Union health minister JP Nadda is expected to meet President Pranab Mukherjee on Monday afternoon to explain the rationale behind taking the ordinance route to defer participation of state boards in the common entrance test — National eligibility-cum-Entrance Test (NEET) — for a year.
Mukherjee has sought an explanation for the reasons behind bringing in the ordinance against the Supreme Court decision on making participation mandatory for all medical colleges — state, deemed universities and private colleges — to admit students from the academic year 2016-17.
The ordinance, cleared by the Union Cabinet on Friday, is aimed at partially overturning the Supreme Court’s April 11 order that paved the way for the Medical Council of India (MCI) to conduct NEET this year.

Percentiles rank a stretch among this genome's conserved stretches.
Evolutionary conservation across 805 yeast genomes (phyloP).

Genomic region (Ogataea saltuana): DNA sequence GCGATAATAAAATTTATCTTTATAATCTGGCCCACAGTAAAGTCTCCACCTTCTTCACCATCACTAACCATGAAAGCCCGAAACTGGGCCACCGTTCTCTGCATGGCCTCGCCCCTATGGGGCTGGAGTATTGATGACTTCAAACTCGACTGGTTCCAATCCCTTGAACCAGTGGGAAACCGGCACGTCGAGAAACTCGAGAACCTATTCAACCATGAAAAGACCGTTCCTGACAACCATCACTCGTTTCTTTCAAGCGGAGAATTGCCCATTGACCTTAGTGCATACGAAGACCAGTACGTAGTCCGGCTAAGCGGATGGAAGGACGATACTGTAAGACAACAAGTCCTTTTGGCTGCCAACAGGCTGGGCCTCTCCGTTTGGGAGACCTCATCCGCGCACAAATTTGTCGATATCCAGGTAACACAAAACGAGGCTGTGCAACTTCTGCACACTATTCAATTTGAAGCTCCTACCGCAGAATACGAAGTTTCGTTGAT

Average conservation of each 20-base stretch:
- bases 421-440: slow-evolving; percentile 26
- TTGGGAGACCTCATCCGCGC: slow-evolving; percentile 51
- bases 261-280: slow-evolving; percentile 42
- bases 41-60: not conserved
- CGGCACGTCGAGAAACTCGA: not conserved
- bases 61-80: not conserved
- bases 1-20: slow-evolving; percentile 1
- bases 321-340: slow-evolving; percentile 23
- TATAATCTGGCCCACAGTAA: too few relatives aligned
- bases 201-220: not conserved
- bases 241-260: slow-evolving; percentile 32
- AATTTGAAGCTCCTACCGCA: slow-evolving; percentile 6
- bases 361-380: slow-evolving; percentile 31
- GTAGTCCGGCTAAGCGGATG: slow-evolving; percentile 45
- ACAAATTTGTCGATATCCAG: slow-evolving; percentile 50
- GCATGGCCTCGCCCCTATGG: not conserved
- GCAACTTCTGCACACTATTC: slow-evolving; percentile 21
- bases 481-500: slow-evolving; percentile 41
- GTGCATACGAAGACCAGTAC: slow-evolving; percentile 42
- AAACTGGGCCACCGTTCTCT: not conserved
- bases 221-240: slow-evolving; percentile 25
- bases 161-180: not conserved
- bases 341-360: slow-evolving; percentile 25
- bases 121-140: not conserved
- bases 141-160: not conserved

The court ordered a single medical test, benefiting aspirants who juggle clashing exam schedules and differing admission norms by private colleges. The test was allowed to be held in two phases — the first phase was conducted on May 1 and the second phase is scheduled for July 24.
The President has reportedly also sought the opinion of in-house and legal experts on the ordinance. If it is passed, states will be allowed to continue with their entrance tests this year. Health ministry sources said private college seats earmarked by the state government will also be exempted. Different states set aside anything between 12 to 15% seats under the state quota.
States were allowed exemption for a year, following concerns that a common national examination hurts rural students because of no vernacular language options and widely varying syllabi of different boards.
Representatives from 18 states met Nadda last Monday and informed that NEET would put non-CBSE candidates at a disadvantage as there was too little time left for students to bridge the difference between state board syllabi and the central curriculum.